Sonic Team Racing Review: More Like Sonic the Meh-Hodge

Team Sonic Racing

The racing genre of video games has always been a fairly dependable bet for developers to put resources behind, especially when the game is focused on a cast of pre-existing characters. Even with the ubiquity of Mario Kart as the big kart-racing king of gaming, publishers have not shied away from giving their intellectual properties a chance to have a day on the race track. Always eager to be pitted as the rival to Mario, Sonic the Hedgehog has appeared in many racing games over the years, with Sega opting to put him behind the wheel for his past few racing appearances. Now, his newest day at the races comes in the form of Team Sonic Racing.

Team Sonic Racing, published by Sega and developed by Sumo Digital, allows players to participate in sport car races as one of 15 favorite Sonic the Hedgehog characters. The game currently consists of 21 racetracks, some of which were previously used in Sonic & Sega All-Stars Racing and Sonic & All-Stars Racing Transformed. Races are structured fairly similarly to other racing games, with most consisting of three laps, with various obstacles and helpful items to be found along the way. The tracks are fairly well designed, but they are not as manically-filled to the brim with secret paths and wacky obstacles like other racing games have been.

There are power-ups to be found, like speed boosts and missiles, but the items are not quite as varied or extreme as the likes of Mario Kart or Crash Team Racing. Sonic fans can also expect familiar Sonic elements, including rings and loop-de-loops, as well as iconic Sonic sound effects, all of which are a delight to hear and see in a racing context.

The big unique feature that the races include are cooperative team-based mechanics. Racers can be placed into classic Sonic teams (such as Sonic, Tails and Knuckles) and help each other throughout the race. This can include transferring weapons and power-up items to each other, as well as providing a trail for their teammates to follow that can give speed boosts. This especially is crucial for team races, as individuals are given points based on their place in the race, but are then tallied together as a team. The team mechanics are fairly easy to pick up, and help the races feel different from other racing games, but it does feel like the concepts could have been evolved even further than they were.

The Team Sonic Racing single-player campaign consists of races with various scenarios to be found along a world-map similar to that of Super Mario Bros. 3. The story follows Sonic and friends as they meet alien scientist King Dodon Pa who provides the high-tech vehicles, racetracks and a promised valuable grand prize. However, his adept technological skills make the heroes wary of his possible position as an ally of Doctor Eggman. The story is fairly minimal, told only through sporadic still images and voiceovers, so the main point of the story mode is for players to try all the different racing modes available in the game and build up in-game currency. There seems to be a variety of modes to warrant the price of the full game, but it does feel like there could have been more types of gameplay modes and styles to keep players occupied.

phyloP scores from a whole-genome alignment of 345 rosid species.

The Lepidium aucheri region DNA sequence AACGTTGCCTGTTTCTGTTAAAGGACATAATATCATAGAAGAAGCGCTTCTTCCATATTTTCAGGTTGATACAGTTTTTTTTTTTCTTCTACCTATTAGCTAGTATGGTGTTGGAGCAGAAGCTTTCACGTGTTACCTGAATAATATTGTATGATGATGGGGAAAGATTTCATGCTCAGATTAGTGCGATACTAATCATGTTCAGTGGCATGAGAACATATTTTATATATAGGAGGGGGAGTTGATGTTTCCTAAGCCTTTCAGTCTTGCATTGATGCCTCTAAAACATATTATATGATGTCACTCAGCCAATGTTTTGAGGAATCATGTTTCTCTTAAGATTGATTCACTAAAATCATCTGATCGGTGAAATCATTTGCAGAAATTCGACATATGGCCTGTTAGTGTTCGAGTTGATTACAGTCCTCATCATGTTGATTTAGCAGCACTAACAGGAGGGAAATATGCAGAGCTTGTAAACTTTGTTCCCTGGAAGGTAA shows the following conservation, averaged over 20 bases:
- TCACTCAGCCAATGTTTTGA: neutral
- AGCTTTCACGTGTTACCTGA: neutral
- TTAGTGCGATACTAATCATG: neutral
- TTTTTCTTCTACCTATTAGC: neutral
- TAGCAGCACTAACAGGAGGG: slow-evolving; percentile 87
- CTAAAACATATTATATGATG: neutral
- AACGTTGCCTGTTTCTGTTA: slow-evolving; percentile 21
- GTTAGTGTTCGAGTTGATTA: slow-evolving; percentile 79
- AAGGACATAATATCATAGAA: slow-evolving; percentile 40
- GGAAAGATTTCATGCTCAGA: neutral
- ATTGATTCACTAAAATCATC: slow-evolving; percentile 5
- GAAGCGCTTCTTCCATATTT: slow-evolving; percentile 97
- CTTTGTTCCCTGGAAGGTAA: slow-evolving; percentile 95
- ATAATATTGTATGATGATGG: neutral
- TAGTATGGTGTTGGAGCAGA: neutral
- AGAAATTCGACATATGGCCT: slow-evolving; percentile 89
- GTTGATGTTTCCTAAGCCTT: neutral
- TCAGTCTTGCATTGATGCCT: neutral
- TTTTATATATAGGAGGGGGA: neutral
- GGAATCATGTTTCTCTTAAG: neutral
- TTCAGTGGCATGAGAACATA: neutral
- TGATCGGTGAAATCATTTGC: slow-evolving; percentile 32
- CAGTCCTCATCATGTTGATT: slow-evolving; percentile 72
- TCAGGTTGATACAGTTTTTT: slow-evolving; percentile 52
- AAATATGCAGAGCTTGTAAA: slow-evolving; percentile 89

The in-game currency allows players to purchase Mod Pods, mystery boxes which contain new decals and car parts. Players can customize the cars for each character with these decals and parts freely. The customization features are surely welcome, but considering that they are almost entirely cosmetic, they don’t really seem to have much bearing on the actual gameplay, which may irk some. It doesn’t quite feel like the progression system was as compelling as it could have been. Aside from the story mode, players can also race in local and online multiplayer races. The online matchmaking features work fairly well and the gameplay is lag-free, although as of writing, the online lobbies were not quite as full as others for some of the racing types. It’s not the most lively or varied online gaming ecosystems, but it is certainly a welcome option to be able to play online with both friends and strangers.

All in all, Team Sonic Racing is a quite competent racer, but aside from the team mechanics, it lacks the sizzle that would make it feel more than just another standard racing game. Especially considering that the past few Sonic racing games featured characters from other Sega franchises, like Super Monkey Ball and Samba de Amigo, this one feels more like the special event factor is missing. Like if the next Super Smash Bros. game only featured Fire Emblem characters, all with the same sword fighting styles. If you’re a Sonic fan and want a current-gen racing title to play with friends locally, this is by no means a conduit for a miserable time. However, those looking for a riveting racing game would probably find better in a game that already exists or will exist soon. It’s perfectly okay if you gotta go fast, but you should try to wait until you have shinier shoes if you can.

Final Score: 7/10

What do you guys think about our Team Sonic Racing review? Let us know in the comments below!

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Cory Lara2137 Posts

A royally radical and totally tubular 90s kid, Cory has a passion for all things nerdy, particularly gaming and nostalgia. While an accountant by day, he strives to be as creative and humorous as possible in his free time, be it here writing on Don't Feed the Gamers, or making dumb satirical posts on his Twitter, Youtube, Facebook and Instagram accounts.


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